The PC Isn't Dead, It's Just Evolved Into New Forms

By Wayne Rash  |  Posted 2011-08-13 Print this article Print

title=We're Really Entering the Post-Platform Era}

Let's use as an example the most ubiquitous computer in the civilized world. Yes, we're talking about the computer that controls your microwave oven. Chances are, you haven't even thought about that as a computer. You just put your recently cooled cup of coffee in the oven, enter a command on a keypad, and your coffee is hot. But behind that is really a computer that interprets the command you enter, tells the magnetron how long to run and at what power level and then turns it off, alerting you with a beep.

This is an example of how a computing device has so insinuated itself into daily life that nobody thinks about it anymore. There are no platform wars about which microwave oven operating system is best. There are no pitched Internet blog wars about the microwave oven user interface. They are simply part of life.

Ultimately, this is the future for computers. We're not so much entering a Post-PC world as we're entering a post-platform world. It's already the norm for the well-equipped executive to own and use several different devices that are clearly computers, but clearly not the same.

How many times have you traveled through the security line at the airport and seen a fellow traveler with a smartphone, a tablet, a laptop computer and a music player, along with a set of noise cancelling headphones, maybe a GPS and perhaps a digital voice recorder. That's seven identifiable computers right there and all of that travels in a single briefcase. And that's not counting the computer you may have in your wristwatch or perhaps in your digital hearing aids.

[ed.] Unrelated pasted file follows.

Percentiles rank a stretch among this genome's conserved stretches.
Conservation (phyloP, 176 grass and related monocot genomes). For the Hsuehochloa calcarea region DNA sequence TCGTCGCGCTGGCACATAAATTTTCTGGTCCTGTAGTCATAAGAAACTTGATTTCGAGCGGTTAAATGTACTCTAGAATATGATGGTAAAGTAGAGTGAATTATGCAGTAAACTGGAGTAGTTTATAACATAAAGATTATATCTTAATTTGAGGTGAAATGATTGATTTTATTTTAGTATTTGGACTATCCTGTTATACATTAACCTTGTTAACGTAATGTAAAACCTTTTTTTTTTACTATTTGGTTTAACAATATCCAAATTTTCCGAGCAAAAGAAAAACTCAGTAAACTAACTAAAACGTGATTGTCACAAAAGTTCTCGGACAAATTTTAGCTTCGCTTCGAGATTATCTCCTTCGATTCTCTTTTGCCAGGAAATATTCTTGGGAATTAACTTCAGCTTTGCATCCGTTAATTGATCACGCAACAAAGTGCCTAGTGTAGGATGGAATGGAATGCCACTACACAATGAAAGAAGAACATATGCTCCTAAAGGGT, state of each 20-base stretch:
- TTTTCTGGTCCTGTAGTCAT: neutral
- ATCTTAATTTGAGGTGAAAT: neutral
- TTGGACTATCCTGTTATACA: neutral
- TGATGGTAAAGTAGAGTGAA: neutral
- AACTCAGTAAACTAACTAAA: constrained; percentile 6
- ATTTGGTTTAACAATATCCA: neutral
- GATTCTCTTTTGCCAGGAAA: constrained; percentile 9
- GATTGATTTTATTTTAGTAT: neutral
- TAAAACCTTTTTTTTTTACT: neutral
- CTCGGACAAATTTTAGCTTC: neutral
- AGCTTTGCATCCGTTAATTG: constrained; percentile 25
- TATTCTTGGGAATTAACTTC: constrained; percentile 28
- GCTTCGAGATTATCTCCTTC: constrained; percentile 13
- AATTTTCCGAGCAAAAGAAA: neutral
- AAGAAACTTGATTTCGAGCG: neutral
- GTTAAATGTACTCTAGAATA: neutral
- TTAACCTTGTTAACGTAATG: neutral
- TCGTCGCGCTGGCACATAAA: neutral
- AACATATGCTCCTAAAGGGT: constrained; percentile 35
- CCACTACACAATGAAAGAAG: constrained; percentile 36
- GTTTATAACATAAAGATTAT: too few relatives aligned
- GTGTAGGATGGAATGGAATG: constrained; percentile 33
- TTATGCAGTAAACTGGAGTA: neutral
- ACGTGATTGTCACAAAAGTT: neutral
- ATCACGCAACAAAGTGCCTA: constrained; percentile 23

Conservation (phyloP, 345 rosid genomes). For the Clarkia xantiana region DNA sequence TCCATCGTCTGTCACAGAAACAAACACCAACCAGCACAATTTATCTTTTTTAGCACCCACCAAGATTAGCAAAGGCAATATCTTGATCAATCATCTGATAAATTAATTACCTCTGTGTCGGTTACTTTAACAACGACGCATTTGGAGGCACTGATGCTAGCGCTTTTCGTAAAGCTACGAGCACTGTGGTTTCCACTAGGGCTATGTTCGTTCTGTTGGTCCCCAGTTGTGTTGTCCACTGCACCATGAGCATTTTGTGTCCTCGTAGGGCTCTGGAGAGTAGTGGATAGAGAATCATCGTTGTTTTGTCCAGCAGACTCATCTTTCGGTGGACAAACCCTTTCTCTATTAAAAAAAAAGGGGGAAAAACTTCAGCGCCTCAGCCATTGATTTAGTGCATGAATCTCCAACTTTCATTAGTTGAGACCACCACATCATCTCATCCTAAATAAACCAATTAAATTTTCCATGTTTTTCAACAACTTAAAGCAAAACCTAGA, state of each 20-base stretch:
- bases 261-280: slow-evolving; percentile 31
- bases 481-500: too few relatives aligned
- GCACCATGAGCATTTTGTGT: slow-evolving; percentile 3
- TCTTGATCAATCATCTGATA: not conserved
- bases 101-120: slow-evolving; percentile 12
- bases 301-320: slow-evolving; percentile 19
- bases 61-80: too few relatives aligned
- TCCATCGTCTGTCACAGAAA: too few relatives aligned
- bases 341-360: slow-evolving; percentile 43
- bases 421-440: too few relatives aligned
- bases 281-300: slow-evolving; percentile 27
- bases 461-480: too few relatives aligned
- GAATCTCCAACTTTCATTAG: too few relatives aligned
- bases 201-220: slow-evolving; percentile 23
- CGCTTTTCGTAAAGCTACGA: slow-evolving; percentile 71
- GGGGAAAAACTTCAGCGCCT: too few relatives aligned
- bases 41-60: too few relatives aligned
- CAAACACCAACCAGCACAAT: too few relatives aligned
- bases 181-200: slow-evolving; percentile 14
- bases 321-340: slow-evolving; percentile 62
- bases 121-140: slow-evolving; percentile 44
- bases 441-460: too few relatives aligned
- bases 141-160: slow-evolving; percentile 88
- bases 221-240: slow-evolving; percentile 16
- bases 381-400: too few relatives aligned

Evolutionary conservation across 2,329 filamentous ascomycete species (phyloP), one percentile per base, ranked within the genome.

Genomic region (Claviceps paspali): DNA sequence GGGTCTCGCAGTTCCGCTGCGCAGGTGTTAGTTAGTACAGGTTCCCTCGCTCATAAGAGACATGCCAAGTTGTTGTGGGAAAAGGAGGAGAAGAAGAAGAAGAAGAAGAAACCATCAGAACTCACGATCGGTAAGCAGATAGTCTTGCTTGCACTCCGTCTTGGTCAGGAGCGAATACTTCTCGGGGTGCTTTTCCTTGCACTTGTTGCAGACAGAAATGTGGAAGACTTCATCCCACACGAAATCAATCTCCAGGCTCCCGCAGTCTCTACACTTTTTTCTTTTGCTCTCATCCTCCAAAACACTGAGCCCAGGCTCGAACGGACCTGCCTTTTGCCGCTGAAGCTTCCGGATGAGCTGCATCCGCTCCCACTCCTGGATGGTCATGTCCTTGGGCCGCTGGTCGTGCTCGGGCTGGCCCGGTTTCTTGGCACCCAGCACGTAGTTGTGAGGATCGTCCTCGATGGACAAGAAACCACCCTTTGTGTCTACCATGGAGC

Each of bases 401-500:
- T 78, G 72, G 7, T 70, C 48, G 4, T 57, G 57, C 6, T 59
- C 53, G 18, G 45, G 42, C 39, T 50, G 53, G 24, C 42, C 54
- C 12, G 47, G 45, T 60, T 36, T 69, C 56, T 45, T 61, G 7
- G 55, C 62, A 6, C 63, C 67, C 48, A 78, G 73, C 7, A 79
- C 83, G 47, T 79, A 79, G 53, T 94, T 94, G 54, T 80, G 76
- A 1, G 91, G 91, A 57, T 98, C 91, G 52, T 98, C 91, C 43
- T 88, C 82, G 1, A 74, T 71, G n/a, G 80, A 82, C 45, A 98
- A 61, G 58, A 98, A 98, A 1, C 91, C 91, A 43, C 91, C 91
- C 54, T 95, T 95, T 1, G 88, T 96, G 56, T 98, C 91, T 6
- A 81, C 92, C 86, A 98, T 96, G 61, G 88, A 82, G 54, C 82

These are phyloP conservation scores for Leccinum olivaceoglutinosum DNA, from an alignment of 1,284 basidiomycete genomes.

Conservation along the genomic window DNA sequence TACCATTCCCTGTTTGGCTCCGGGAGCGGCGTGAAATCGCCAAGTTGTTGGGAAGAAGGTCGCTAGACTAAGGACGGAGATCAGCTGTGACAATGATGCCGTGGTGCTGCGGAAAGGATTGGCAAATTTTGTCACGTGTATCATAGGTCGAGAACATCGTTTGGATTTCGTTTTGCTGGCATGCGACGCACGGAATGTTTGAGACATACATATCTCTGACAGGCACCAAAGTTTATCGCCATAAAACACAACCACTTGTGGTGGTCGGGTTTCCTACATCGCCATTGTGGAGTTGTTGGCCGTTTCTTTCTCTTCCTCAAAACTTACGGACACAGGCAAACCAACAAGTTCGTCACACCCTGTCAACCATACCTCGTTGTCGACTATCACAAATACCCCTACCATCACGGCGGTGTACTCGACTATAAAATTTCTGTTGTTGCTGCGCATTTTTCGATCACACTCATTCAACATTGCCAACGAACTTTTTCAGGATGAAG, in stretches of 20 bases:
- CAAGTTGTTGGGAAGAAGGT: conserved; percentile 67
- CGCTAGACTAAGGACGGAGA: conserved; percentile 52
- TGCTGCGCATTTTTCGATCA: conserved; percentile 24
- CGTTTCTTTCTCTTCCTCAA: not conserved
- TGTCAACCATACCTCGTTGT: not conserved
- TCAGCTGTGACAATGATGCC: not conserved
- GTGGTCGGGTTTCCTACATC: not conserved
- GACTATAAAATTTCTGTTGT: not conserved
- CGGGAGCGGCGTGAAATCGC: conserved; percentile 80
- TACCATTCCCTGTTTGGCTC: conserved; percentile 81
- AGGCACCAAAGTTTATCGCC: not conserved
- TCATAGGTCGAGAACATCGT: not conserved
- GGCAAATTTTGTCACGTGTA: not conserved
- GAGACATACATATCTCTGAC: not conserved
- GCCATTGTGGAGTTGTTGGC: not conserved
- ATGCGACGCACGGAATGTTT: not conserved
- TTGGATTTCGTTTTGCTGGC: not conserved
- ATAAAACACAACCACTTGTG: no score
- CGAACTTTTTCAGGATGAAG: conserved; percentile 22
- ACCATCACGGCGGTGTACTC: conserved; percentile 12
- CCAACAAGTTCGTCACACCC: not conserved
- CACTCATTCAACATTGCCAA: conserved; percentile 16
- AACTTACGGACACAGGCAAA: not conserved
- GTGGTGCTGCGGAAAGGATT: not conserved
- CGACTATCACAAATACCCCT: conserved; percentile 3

As you can see, we're already entering the post-platform world as the things we carry with us look less and less like computers as they gain more and more power. How long do you think it will be until you're interacting with computers that are taking place of what you once used PCs for? It's already happened tablets and smartphones. How long before personal communications stop obviously being computing devices and simply become communicators that take on the aspects that are necessary to do the job?

But of course there will still be computers that are obviously computers because sometimes that's what's needed to carry out a specific function. But it still makes platform partisanship look a little silly in a post-platform world.


Wayne Rash Wayne Rash is a Senior Analyst for eWEEK Labs and runs the magazine's Washington Bureau. Prior to joining eWEEK as a Senior Writer on wireless technology, he was a Senior Contributing Editor and previously a Senior Analyst in the InfoWorld Test Center. He was also a reviewer for Federal Computer Week and Information Security Magazine. Previously, he ran the reviews and events departments at CMP's InternetWeek.

He is a retired naval officer, a former principal at American Management Systems and a long-time columnist for Byte Magazine. He is a regular contributor to Plane & Pilot Magazine and The Washington Post.

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